First and foremost, LinkedIn is probably the most powerful resources that you can leverage to really thrive in the post-PhD job market. If you haven’t already, please read our other article titled ‘LinkedIn for PhD Students’ as it provides a more comprehensive breakdown on how to build your LinkedIn profile, what recruiters are looking for, and a bunch of other cool resources to get you started on your way to crush this space. Typically, whenever we mentioned LinkedIn, we also like to refer to Glassdoor as they can be used in tandem to really optimise your job searches – so that’s another article you should check out.
In this post however, we’re going to focus on a slightly different narrative when it comes to LinkedIn. It’s not just a tool to digitally advertise yourself and get noticed by recruiters, it’s also a platform to build your network, and gather some insider information. Typically, when it comes to networking, we advocate an authentic approach, as people are more likely to offer words of wisdom and put forward recommendations if you’re more personable. Obviously chatting over the internet on a platform like LinkedIn makes it difficult to emulate this approachable, and authentic persona we encourage. However, a digital forum to network has substantially less barriers (most notably time commitments for all parties involved), so the trade-off makes this approach worth it. In essence, it’s easy to do and can be relatively effective if done right.
Once you’ve updated your profile, you’re now ready to start growing those connections and getting as much information as possible. In the first instance, we should treat this approach as an information gaining exercise. The core focus of growing your network on LinkedIn is to show genuine interest in people, drop them a message, and try to have a chat about their experience and their current job. Without a doubt, there is going to be some dead ends. Not everyone will respond or get back to you – and that’s okay. It might feel disheartening but it’s important to remain as rationale as possible. Objectively, sending a message and reaching out to someone takes a matter of minutes, possibly seconds, and if they don’t reply it shouldn’t come at a significant loss.
Having said that however, we’re very confident you’ll be pleasantly surprised. A lot of people are more than happy to speak about themselves or are happy to help others. Yes, people are busy, but if you can emphasise that you want to just be super quick and ask a couple questions or possibly just put the questions in a message – the barriers for them are also diminished. Another thing to be aware of which improves your odds is that a lot of industry organisations offer a referral scheme. In practice, if they refer a candidate to their organisation, they’ll be provided with a bonus for finding a suitable candidate. By reaching out and asking to chat to someone about their time, might inevitably turn into a referral for them, which serves you both. You get useful information and a flavour for that job/industry, and they possibly get a referral bonus for recommending you to the job. You’re helping them as much as they’re helping you!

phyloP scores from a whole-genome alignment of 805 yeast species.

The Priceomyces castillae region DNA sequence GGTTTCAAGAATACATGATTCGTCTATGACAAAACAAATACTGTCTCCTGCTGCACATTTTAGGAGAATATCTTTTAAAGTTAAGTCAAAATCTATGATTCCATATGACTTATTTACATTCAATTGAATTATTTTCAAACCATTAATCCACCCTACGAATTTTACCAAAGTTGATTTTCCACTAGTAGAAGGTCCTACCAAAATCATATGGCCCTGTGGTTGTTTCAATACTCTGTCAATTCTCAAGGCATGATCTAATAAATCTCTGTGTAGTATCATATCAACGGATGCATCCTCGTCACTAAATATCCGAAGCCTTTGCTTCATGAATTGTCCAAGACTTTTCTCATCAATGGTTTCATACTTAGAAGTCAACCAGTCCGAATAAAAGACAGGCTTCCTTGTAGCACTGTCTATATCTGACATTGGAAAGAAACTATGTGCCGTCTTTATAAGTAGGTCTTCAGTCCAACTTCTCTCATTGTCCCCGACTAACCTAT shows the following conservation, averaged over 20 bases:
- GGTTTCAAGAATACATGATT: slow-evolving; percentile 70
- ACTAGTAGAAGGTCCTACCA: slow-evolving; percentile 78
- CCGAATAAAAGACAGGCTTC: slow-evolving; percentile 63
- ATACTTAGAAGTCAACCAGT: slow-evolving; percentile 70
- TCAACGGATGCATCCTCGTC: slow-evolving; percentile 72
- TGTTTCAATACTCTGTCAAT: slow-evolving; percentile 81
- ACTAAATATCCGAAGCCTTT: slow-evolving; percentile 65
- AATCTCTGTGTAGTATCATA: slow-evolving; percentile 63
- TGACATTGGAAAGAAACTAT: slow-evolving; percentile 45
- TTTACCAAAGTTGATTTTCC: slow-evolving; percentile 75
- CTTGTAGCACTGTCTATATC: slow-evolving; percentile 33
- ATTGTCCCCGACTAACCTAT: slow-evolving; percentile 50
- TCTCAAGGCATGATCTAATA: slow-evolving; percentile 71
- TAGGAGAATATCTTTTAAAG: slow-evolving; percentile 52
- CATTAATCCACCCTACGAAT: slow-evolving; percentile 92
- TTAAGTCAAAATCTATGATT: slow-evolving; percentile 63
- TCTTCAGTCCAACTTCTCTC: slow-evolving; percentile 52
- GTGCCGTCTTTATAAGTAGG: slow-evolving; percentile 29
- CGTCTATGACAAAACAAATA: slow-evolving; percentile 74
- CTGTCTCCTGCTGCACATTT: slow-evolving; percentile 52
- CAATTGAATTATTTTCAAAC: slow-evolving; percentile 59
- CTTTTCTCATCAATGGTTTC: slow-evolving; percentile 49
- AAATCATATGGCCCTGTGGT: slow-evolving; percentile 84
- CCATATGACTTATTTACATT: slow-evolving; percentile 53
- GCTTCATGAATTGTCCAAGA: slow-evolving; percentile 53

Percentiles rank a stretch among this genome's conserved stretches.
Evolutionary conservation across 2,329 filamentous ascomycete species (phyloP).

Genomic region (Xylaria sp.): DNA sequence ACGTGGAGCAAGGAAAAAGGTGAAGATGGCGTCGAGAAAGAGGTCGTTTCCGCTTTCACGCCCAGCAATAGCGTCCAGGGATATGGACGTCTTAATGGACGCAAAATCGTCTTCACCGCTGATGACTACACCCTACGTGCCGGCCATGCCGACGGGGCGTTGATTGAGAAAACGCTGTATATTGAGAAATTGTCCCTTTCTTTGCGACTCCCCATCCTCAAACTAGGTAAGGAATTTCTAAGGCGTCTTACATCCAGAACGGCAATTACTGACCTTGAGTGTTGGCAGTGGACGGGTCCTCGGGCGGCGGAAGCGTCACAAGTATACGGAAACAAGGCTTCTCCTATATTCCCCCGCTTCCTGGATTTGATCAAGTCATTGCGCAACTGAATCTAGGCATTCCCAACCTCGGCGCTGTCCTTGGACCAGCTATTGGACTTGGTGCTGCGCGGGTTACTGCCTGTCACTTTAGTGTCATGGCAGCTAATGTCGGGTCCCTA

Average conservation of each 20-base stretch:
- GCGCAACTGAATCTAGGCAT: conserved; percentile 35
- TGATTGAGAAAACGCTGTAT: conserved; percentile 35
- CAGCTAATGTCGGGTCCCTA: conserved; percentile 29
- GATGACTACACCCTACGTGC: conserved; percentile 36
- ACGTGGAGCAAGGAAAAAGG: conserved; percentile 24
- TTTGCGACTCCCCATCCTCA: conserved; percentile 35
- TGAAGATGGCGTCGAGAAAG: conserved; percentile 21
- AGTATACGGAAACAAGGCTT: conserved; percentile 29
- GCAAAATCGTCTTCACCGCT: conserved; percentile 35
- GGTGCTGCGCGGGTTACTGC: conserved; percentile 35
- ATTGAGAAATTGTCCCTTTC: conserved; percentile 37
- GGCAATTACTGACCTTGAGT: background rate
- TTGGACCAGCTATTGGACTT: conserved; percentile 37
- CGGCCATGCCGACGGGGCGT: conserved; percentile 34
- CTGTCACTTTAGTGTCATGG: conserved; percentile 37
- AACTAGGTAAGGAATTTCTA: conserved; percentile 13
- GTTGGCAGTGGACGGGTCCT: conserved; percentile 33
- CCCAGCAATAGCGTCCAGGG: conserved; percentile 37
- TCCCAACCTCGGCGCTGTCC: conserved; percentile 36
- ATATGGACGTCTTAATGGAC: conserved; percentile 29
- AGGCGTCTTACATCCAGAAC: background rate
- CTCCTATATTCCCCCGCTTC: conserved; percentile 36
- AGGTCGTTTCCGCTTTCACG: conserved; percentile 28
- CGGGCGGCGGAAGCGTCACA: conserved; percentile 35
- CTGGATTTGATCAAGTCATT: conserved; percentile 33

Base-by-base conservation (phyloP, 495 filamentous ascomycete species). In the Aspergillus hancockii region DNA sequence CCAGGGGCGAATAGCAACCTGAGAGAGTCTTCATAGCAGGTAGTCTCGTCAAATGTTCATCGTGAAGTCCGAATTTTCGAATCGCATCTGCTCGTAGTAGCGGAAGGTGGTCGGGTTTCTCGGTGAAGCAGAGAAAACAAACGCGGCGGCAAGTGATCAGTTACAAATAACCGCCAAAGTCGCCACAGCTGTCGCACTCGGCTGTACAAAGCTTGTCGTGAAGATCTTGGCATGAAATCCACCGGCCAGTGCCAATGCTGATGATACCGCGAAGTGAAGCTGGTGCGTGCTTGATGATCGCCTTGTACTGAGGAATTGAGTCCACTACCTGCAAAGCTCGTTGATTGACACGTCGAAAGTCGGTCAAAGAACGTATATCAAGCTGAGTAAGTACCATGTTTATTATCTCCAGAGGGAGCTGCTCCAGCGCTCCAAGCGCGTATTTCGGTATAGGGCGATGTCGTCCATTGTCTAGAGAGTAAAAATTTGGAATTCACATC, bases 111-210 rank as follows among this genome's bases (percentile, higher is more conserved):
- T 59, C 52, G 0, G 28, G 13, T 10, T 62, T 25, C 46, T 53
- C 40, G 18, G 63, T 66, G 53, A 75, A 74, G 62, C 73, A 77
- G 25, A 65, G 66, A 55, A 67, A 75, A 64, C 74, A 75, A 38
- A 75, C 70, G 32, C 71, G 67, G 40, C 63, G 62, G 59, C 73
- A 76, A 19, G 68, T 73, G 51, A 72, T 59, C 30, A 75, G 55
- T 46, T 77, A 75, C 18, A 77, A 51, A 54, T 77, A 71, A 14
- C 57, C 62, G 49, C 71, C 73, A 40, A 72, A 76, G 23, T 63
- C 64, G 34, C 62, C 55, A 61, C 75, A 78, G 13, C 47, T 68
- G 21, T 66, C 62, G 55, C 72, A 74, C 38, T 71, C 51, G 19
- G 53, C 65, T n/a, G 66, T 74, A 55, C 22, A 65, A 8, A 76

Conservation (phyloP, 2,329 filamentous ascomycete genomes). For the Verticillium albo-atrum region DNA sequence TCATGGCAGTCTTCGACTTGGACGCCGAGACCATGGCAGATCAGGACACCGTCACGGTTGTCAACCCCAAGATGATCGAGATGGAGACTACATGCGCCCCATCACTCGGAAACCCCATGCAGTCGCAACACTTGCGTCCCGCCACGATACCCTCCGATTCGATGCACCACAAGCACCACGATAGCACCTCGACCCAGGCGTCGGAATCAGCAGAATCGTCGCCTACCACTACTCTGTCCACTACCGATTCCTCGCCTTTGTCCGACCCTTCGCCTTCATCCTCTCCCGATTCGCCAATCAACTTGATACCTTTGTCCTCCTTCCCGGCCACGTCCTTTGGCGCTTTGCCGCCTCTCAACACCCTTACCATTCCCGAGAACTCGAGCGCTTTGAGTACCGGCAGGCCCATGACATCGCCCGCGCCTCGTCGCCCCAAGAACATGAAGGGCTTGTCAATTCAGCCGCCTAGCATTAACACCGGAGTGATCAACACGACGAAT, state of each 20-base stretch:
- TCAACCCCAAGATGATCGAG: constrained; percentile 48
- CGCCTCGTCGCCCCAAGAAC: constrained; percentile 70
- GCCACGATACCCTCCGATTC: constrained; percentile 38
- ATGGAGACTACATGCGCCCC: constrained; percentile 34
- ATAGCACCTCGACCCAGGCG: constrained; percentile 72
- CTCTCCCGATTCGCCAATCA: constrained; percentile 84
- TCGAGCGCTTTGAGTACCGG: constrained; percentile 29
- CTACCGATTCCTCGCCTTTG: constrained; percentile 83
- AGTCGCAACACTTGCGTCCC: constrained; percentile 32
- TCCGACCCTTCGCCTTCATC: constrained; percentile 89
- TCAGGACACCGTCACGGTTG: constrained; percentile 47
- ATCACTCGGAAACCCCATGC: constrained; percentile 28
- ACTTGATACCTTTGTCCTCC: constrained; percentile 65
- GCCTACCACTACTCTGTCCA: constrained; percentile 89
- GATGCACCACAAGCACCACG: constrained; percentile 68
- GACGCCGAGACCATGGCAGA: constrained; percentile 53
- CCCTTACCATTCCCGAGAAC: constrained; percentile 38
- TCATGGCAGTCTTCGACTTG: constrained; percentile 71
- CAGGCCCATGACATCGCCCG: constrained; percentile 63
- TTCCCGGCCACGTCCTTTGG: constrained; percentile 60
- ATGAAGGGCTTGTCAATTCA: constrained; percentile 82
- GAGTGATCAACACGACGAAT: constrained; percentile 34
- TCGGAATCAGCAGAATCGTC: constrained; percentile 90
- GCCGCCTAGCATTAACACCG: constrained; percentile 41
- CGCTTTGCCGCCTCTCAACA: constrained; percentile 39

As you reach out to more and more people, keep an open mind and try to identify the types of jobs/roles you gravitate towards. This is likely to underpin your values, and what you’re actually searching for post-PhD. Often, we come out of the academic world ‘not knowing’ what to do after. By having a range of conversations with people will help to start build a mental picture of what it is you can see yourself doing. Equally, it might help build a picture on what it is you absolutely do NOT see yourself doing. Knowing what you don’t want to do is equally as important as knowing what you do want to do.
Last but not least, growing your LinkedIn presence helps expand the chances of your profile from falling on the lap of a recruiter. In this sense, recruiters are people on the hunt for candidates they can place in a suitable role. Sometimes these are in house, i.e., a company will have their own internal recruitment team, whilst others are third party organisations – where a company will pay a third-party organisation to find and place candidates for them on their behalf. Recruiters number one go to place is LinkedIn. This is why it’s imperative to state your open to work on your LinkedIn profile and to ensure you stand out amongst the others. Having a larger network also helps build credibility towards your professional persona – if you’re connected with a range of industry personnel, it’s likely that you’ll be perceived as someone who is well connected and likely to have the relevant interpersonal skills for a team.
Overall, it’s a really simple and effective strategy to take advantage of when you’re figuring out what to do after your PhD. It can help identify possible opportunities, aid in your self-development with working out what it is exactly you want from your career, build a clearer mental picture on how to get there, and validate your own set of skills in today’s job market. Worst case scenario, you send a few messages and don’t get a response – what do you have to lose!
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